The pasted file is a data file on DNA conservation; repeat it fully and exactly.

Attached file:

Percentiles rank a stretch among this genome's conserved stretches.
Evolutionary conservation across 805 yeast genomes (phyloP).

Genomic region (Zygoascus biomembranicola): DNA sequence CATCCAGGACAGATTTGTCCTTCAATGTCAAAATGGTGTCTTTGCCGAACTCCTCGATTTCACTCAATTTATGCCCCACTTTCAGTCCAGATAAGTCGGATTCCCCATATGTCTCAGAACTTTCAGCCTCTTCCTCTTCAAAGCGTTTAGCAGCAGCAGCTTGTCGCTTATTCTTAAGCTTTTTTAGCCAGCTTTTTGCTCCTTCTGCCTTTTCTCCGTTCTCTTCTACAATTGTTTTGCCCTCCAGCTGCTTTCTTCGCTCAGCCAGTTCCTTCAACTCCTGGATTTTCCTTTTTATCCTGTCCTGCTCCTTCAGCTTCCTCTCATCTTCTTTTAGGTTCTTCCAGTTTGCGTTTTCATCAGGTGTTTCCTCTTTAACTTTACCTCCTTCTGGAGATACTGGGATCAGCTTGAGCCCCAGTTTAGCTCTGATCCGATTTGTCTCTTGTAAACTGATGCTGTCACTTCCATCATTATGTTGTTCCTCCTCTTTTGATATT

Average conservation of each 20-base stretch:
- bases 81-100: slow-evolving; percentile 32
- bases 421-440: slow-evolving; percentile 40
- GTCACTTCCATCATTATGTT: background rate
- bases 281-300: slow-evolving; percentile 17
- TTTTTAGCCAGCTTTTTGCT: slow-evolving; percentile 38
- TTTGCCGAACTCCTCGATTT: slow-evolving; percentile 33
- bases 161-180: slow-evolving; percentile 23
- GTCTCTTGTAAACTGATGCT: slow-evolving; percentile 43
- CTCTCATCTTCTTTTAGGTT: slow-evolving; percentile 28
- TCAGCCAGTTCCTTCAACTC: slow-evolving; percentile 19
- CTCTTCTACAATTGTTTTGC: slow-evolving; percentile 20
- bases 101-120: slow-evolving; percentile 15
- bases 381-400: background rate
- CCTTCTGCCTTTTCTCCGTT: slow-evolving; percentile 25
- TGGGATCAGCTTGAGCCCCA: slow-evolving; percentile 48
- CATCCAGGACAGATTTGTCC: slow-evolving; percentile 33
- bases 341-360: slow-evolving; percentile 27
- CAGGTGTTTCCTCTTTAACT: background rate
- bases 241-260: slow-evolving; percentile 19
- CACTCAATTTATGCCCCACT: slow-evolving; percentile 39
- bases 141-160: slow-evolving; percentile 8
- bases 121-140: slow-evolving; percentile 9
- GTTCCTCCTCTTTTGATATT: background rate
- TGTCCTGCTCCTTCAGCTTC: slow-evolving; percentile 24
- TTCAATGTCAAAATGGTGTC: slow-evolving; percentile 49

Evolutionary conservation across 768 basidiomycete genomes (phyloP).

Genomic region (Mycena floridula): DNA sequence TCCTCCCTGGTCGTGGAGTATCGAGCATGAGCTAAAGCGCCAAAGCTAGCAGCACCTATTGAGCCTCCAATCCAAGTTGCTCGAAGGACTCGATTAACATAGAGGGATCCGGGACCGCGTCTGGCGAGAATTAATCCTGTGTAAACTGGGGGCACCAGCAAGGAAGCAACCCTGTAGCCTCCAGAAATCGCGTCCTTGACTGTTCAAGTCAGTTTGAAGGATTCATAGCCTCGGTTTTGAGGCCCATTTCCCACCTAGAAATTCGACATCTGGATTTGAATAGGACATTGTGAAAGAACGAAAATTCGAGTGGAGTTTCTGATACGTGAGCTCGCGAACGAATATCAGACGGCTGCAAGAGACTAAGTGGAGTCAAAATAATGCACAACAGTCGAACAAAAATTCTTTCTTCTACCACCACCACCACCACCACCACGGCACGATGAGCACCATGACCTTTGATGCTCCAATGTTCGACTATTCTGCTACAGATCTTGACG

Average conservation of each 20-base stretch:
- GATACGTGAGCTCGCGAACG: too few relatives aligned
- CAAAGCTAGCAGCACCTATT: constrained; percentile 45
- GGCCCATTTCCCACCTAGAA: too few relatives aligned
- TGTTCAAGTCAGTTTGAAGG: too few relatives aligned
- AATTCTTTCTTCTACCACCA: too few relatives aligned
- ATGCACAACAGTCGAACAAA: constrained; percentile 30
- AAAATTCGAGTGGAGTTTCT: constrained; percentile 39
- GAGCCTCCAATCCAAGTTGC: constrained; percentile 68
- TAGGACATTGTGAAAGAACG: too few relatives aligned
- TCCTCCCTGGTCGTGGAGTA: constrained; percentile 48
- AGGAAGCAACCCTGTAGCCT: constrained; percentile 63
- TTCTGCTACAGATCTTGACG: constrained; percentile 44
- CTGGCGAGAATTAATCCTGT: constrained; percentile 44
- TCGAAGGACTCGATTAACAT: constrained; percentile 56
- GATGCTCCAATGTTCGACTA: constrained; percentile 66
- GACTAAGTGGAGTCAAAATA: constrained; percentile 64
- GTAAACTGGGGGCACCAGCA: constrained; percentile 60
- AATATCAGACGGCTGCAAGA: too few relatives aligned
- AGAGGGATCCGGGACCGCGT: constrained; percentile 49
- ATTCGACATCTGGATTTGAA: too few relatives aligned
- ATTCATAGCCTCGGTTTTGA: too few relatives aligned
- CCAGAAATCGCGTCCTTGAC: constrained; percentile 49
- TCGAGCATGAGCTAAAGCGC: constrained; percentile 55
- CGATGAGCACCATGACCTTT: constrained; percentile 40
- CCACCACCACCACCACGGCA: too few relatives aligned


Percentiles rank a stretch among this genome's conserved stretches.
Evolutionary conservation across 805 yeast genomes (phyloP).

Genomic region (Zygoascus biomembranicola): DNA sequence CATCCAGGACAGATTTGTCCTTCAATGTCAAAATGGTGTCTTTGCCGAACTCCTCGATTTCACTCAATTTATGCCCCACTTTCAGTCCAGATAAGTCGGATTCCCCATATGTCTCAGAACTTTCAGCCTCTTCCTCTTCAAAGCGTTTAGCAGCAGCAGCTTGTCGCTTATTCTTAAGCTTTTTTAGCCAGCTTTTTGCTCCTTCTGCCTTTTCTCCGTTCTCTTCTACAATTGTTTTGCCCTCCAGCTGCTTTCTTCGCTCAGCCAGTTCCTTCAACTCCTGGATTTTCCTTTTTATCCTGTCCTGCTCCTTCAGCTTCCTCTCATCTTCTTTTAGGTTCTTCCAGTTTGCGTTTTCATCAGGTGTTTCCTCTTTAACTTTACCTCCTTCTGGAGATACTGGGATCAGCTTGAGCCCCAGTTTAGCTCTGATCCGATTTGTCTCTTGTAAACTGATGCTGTCACTTCCATCATTATGTTGTTCCTCCTCTTTTGATATT

Average conservation of each 20-base stretch:
- bases 81-100: slow-evolving; percentile 32
- bases 421-440: slow-evolving; percentile 40
- GTCACTTCCATCATTATGTT: background rate
- bases 281-300: slow-evolving; percentile 17
- TTTTTAGCCAGCTTTTTGCT: slow-evolving; percentile 38
- TTTGCCGAACTCCTCGATTT: slow-evolving; percentile 33
- bases 161-180: slow-evolving; percentile 23
- GTCTCTTGTAAACTGATGCT: slow-evolving; percentile 43
- CTCTCATCTTCTTTTAGGTT: slow-evolving; percentile 28
- TCAGCCAGTTCCTTCAACTC: slow-evolving; percentile 19
- CTCTTCTACAATTGTTTTGC: slow-evolving; percentile 20
- bases 101-120: slow-evolving; percentile 15
- bases 381-400: background rate
- CCTTCTGCCTTTTCTCCGTT: slow-evolving; percentile 25
- TGGGATCAGCTTGAGCCCCA: slow-evolving; percentile 48
- CATCCAGGACAGATTTGTCC: slow-evolving; percentile 33
- bases 341-360: slow-evolving; percentile 27
- CAGGTGTTTCCTCTTTAACT: background rate
- bases 241-260: slow-evolving; percentile 19
- CACTCAATTTATGCCCCACT: slow-evolving; percentile 39
- bases 141-160: slow-evolving; percentile 8
- bases 121-140: slow-evolving; percentile 9
- GTTCCTCCTCTTTTGATATT: background rate
- TGTCCTGCTCCTTCAGCTTC: slow-evolving; percentile 24
- TTCAATGTCAAAATGGTGTC: slow-evolving; percentile 49

Evolutionary conservation across 768 basidiomycete genomes (phyloP).

Genomic region (Mycena floridula): DNA sequence TCCTCCCTGGTCGTGGAGTATCGAGCATGAGCTAAAGCGCCAAAGCTAGCAGCACCTATTGAGCCTCCAATCCAAGTTGCTCGAAGGACTCGATTAACATAGAGGGATCCGGGACCGCGTCTGGCGAGAATTAATCCTGTGTAAACTGGGGGCACCAGCAAGGAAGCAACCCTGTAGCCTCCAGAAATCGCGTCCTTGACTGTTCAAGTCAGTTTGAAGGATTCATAGCCTCGGTTTTGAGGCCCATTTCCCACCTAGAAATTCGACATCTGGATTTGAATAGGACATTGTGAAAGAACGAAAATTCGAGTGGAGTTTCTGATACGTGAGCTCGCGAACGAATATCAGACGGCTGCAAGAGACTAAGTGGAGTCAAAATAATGCACAACAGTCGAACAAAAATTCTTTCTTCTACCACCACCACCACCACCACCACGGCACGATGAGCACCATGACCTTTGATGCTCCAATGTTCGACTATTCTGCTACAGATCTTGACG

Average conservation of each 20-base stretch:
- GATACGTGAGCTCGCGAACG: too few relatives aligned
- CAAAGCTAGCAGCACCTATT: constrained; percentile 45
- GGCCCATTTCCCACCTAGAA: too few relatives aligned
- TGTTCAAGTCAGTTTGAAGG: too few relatives aligned
- AATTCTTTCTTCTACCACCA: too few relatives aligned
- ATGCACAACAGTCGAACAAA: constrained; percentile 30
- AAAATTCGAGTGGAGTTTCT: constrained; percentile 39
- GAGCCTCCAATCCAAGTTGC: constrained; percentile 68
- TAGGACATTGTGAAAGAACG: too few relatives aligned
- TCCTCCCTGGTCGTGGAGTA: constrained; percentile 48
- AGGAAGCAACCCTGTAGCCT: constrained; percentile 63
- TTCTGCTACAGATCTTGACG: constrained; percentile 44
- CTGGCGAGAATTAATCCTGT: constrained; percentile 44
- TCGAAGGACTCGATTAACAT: constrained; percentile 56
- GATGCTCCAATGTTCGACTA: constrained; percentile 66
- GACTAAGTGGAGTCAAAATA: constrained; percentile 64
- GTAAACTGGGGGCACCAGCA: constrained; percentile 60
- AATATCAGACGGCTGCAAGA: too few relatives aligned
- AGAGGGATCCGGGACCGCGT: constrained; percentile 49
- ATTCGACATCTGGATTTGAA: too few relatives aligned
- ATTCATAGCCTCGGTTTTGA: too few relatives aligned
- CCAGAAATCGCGTCCTTGAC: constrained; percentile 49
- TCGAGCATGAGCTAAAGCGC: constrained; percentile 55
- CGATGAGCACCATGACCTTT: constrained; percentile 40
- CCACCACCACCACCACGGCA: too few relatives aligned